New Matilda has announced that, all other things being equal, it will close on Friday 25 June. It is always sad to see a neighbour go, even if they are a competitor, and I was saddling-up to write a short but sympathetic note.
I had a little to do with New Matilda when it was established in that I had tried to convince it’s “father” John Menadue to be involved with On Line Opinion. He preferred something with a particular point of view rather than one that welcomed many. We have had good relations with NM and I count Jose Borghino, one of its early editors, as a friend.
Online publishing in Australia is difficult, as are small publications. On Line Opinion cannot claim to be an unqualified financial success, so I had no temptation to lecture New Matilda, until I looked at its Alexa ranking.
Frankly, it must be due to a miracle and deep philanthropic pockets that it has survived this long.
Alexa gives NM a ranking of 220,879, which means that they are doing not much better than a number of blogs in their area which rely on part-time unpaid contributors and staff (the larger the figure the smaller the traffic). This ranking stunned me.
To put it in perspective, Larvatus Prodeo, a blog with which we have a close relationship, has an Alexa ranking of 313,494. Catallaxy, on the other side of the spectrum, has a ranking of 306,808. And OLO itself is ranked at 114,273.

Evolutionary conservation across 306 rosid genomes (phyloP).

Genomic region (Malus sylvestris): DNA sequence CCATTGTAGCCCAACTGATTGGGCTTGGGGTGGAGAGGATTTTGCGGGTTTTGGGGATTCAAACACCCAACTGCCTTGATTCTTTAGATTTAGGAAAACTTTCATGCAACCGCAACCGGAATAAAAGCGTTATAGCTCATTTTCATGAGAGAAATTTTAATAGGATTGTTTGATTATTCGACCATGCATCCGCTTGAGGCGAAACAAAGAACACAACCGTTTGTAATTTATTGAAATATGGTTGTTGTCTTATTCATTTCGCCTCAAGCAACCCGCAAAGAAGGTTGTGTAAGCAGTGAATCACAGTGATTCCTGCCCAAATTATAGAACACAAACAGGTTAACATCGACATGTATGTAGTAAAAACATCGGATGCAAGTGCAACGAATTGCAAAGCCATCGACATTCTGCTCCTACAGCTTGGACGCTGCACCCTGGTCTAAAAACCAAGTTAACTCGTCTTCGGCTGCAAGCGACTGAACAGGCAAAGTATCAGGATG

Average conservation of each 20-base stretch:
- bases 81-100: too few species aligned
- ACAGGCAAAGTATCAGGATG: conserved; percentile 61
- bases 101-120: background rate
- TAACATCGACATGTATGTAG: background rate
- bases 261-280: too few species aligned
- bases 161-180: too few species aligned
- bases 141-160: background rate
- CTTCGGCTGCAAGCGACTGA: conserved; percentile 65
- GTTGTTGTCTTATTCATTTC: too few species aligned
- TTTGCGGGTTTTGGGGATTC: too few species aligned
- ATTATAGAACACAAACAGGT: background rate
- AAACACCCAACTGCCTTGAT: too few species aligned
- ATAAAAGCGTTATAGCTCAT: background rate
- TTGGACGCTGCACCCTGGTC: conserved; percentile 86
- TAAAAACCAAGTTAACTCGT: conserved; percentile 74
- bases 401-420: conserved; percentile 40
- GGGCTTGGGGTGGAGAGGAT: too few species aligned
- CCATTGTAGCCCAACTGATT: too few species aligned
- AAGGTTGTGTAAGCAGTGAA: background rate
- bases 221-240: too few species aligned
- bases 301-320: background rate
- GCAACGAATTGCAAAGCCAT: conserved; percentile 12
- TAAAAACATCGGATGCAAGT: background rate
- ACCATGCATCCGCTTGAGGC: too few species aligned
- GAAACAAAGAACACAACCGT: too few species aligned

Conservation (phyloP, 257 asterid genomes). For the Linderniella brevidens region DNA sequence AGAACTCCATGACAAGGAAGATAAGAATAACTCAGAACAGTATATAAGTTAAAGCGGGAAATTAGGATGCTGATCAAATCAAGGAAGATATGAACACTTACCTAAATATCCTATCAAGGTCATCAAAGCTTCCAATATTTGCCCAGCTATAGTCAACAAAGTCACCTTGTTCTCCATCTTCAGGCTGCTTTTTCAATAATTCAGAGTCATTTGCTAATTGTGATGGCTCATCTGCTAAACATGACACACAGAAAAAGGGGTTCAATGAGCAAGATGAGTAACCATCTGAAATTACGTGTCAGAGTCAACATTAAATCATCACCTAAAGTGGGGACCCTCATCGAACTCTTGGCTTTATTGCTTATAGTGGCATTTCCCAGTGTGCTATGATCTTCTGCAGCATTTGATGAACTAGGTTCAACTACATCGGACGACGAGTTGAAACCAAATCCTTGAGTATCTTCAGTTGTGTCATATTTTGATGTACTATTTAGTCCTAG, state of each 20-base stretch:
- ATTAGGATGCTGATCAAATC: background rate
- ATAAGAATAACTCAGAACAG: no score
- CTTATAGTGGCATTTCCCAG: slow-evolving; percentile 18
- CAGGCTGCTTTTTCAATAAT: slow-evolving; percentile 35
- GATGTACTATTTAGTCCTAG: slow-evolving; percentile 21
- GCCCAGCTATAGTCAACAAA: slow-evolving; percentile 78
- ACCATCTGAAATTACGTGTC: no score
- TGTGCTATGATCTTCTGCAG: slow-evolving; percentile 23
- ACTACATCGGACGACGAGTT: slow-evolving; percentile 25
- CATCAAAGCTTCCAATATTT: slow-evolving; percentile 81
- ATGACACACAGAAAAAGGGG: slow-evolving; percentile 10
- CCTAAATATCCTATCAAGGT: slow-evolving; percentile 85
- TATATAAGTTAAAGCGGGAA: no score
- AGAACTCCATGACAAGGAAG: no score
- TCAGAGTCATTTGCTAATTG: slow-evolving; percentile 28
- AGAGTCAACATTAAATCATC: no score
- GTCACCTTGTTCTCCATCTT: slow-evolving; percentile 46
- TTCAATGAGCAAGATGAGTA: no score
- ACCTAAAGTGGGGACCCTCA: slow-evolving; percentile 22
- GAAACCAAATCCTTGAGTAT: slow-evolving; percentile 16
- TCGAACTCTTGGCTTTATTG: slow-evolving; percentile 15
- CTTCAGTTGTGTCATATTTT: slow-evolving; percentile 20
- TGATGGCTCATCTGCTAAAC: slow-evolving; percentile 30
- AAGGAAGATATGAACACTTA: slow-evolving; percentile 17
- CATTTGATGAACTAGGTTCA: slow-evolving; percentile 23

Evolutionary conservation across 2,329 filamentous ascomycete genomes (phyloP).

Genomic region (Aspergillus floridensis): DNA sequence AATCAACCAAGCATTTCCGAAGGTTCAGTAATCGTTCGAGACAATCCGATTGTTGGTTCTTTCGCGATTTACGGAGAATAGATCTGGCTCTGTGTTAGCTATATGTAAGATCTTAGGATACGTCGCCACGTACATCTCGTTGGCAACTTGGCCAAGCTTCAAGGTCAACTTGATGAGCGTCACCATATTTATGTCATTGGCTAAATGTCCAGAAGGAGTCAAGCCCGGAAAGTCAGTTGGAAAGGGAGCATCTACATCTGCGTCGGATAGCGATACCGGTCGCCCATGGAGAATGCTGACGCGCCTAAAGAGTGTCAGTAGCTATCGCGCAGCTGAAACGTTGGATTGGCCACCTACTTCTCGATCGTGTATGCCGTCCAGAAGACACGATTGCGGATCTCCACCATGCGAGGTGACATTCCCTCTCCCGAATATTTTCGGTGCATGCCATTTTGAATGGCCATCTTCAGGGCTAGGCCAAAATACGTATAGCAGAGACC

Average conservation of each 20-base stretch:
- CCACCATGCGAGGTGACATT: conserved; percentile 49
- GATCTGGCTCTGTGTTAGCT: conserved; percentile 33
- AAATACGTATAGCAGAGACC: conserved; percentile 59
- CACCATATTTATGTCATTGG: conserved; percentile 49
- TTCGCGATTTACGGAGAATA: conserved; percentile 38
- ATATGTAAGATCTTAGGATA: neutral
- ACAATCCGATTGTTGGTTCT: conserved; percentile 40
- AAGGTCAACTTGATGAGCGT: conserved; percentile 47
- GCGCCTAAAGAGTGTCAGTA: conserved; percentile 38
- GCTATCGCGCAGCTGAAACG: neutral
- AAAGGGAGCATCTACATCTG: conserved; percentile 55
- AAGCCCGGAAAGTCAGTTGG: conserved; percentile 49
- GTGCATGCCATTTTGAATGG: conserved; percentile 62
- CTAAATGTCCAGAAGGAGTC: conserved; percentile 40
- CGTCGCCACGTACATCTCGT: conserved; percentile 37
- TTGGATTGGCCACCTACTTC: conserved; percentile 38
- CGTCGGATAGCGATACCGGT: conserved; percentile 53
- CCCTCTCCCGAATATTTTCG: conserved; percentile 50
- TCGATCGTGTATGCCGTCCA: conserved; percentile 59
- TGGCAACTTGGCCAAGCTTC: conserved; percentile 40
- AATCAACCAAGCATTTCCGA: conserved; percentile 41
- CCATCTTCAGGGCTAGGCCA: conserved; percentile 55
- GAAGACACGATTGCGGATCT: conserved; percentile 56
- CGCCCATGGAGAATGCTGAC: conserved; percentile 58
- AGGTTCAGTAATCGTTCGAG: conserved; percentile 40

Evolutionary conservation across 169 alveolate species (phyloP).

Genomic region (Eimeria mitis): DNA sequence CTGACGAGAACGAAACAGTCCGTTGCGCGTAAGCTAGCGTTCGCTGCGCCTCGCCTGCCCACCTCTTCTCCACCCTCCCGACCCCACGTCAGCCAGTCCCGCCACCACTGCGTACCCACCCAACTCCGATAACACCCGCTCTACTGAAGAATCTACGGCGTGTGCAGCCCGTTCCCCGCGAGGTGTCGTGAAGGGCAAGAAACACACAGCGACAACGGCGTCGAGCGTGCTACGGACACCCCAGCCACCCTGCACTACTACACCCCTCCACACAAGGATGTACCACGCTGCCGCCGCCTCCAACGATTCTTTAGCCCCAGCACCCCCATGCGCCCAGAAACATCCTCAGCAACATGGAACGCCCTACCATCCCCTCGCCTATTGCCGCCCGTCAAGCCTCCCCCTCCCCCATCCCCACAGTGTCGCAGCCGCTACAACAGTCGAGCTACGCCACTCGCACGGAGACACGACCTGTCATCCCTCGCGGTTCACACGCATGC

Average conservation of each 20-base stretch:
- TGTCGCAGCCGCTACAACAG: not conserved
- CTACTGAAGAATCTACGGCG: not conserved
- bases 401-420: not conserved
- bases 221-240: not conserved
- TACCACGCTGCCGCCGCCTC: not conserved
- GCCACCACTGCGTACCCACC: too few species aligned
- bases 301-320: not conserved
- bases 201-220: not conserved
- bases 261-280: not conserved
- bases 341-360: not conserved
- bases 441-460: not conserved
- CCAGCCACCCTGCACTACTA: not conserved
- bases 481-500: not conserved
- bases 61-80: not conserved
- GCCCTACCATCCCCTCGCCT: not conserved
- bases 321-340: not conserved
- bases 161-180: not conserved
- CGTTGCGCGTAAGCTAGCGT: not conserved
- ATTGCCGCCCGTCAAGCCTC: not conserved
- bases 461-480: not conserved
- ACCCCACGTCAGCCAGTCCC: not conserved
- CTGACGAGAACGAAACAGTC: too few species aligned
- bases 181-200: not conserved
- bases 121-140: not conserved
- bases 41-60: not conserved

When you go to maxi-mini-media, Crikey has a ranking of 31,464.
How can a publication with pretentions to shaping the intellectual debate score so poorly?
On Twitter Jay Rosen (@jayrosen_nyu), Journalism Professor at New York University asks: “Australian friends… Any lessons in the demise ofNewmatilda.com, or is it the same sad story: hard to make money online? http://jr.ly/zcba”
It is difficult to make money online in Australia, and I’ll try to do a post on this later but the first rule of media is that you need to have an audience. The journal was either not publishing material that people wanted to read, or was promoting itself so poorly that the potential readers didn’t know it existed.
It is hard to make money online, but it is even harder if you ignore the fundamentals of publishing.
Whichever way you look at it, if so many part-time blogs can attract an audience not too far short of what NM attracts while covering the same subject areas, the blame for NM’s demise rests squarely on the shoulders of its staff and management.